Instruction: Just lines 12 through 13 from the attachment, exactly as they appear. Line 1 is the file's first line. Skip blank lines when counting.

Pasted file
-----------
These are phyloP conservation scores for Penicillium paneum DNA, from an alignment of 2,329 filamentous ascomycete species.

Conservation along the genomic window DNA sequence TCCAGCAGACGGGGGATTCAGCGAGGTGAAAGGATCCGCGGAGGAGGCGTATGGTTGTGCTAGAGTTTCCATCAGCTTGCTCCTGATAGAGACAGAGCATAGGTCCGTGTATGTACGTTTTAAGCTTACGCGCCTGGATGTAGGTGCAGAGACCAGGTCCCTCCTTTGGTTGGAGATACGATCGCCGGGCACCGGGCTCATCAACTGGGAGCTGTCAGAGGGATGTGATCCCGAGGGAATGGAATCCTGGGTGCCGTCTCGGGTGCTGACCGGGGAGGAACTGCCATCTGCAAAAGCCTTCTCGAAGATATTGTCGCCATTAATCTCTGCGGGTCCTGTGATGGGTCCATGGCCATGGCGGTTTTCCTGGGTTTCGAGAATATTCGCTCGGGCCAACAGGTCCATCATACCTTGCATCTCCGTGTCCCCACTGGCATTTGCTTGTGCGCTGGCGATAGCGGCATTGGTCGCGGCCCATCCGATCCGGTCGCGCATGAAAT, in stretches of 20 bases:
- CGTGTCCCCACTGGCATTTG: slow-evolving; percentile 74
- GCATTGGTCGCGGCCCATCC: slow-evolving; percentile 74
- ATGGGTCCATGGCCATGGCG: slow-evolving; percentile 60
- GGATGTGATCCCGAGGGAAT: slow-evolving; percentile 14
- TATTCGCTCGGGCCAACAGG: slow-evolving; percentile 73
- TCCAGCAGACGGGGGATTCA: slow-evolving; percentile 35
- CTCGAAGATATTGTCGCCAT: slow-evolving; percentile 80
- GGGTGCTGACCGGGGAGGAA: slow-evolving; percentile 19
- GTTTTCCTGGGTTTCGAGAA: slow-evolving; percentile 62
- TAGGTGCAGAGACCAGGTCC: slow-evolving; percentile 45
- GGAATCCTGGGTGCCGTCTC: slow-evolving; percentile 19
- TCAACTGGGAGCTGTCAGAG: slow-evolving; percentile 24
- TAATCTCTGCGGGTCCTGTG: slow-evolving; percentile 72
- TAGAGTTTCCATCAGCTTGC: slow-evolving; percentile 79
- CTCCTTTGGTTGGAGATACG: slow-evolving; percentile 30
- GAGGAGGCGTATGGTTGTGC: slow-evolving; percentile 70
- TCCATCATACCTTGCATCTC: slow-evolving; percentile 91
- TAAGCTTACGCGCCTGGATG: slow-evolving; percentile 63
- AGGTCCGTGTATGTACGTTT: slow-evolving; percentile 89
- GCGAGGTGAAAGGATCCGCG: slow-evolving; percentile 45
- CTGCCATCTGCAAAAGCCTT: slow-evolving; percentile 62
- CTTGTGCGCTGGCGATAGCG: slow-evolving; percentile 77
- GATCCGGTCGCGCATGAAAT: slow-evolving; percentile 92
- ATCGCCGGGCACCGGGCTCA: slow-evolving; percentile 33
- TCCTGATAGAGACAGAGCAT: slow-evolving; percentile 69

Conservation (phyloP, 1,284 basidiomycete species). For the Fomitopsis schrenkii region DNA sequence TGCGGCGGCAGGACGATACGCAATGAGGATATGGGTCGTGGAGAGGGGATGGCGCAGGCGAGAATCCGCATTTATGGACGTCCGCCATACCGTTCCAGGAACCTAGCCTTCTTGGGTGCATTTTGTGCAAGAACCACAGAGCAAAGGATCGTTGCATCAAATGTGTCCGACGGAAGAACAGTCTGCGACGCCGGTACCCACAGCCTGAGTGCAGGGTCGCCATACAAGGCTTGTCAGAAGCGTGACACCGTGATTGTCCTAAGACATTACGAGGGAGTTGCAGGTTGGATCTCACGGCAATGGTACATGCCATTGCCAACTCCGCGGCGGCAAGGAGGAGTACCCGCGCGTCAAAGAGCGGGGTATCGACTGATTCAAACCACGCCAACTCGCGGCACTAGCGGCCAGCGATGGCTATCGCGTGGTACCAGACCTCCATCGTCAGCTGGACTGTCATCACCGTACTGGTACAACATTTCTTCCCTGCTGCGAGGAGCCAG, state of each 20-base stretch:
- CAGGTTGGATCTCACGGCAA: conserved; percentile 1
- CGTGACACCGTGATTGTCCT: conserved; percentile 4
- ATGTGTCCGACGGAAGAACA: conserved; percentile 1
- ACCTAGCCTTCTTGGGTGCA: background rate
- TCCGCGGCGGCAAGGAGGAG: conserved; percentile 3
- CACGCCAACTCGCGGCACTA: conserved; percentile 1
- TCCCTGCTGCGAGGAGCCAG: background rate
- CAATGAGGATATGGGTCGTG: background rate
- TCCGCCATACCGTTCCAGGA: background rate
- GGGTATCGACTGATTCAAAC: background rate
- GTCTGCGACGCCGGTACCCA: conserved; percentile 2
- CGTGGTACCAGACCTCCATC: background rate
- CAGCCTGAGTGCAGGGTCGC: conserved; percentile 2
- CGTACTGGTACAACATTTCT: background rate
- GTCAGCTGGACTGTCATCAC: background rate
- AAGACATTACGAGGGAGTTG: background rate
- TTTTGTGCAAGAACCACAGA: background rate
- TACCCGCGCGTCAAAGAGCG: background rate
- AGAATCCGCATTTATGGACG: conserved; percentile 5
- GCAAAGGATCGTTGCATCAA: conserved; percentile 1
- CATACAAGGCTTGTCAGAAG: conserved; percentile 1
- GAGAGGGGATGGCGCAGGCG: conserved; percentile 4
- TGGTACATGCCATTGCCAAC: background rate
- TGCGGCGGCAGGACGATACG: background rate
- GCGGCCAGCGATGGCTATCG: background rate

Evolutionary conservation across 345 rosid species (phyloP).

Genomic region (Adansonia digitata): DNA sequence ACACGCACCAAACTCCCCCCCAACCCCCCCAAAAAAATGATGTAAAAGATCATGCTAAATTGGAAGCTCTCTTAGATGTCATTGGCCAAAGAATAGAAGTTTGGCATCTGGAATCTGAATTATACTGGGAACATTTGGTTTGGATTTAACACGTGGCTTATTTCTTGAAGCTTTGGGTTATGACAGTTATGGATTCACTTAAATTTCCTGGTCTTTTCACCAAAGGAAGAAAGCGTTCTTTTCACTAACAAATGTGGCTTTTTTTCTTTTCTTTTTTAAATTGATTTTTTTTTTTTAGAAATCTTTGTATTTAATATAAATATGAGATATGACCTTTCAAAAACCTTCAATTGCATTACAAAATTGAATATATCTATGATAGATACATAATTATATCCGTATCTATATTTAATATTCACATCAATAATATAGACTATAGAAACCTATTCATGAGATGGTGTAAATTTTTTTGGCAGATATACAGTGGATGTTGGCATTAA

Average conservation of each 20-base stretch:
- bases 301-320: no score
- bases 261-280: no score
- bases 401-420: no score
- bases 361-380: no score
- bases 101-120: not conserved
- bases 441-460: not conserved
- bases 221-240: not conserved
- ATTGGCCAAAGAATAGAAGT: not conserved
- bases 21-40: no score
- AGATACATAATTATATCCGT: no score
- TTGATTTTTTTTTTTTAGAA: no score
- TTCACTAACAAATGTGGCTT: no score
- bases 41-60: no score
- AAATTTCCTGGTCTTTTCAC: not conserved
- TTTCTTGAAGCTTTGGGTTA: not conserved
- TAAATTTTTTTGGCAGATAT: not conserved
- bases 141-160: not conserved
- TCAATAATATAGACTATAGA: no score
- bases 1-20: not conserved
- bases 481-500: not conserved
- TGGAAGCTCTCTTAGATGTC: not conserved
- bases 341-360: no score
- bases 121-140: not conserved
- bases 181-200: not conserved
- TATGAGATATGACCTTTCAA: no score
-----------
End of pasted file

- TAGGTGCAGAGACCAGGTCC: slow-evolving; percentile 45
- GGAATCCTGGGTGCCGTCTC: slow-evolving; percentile 19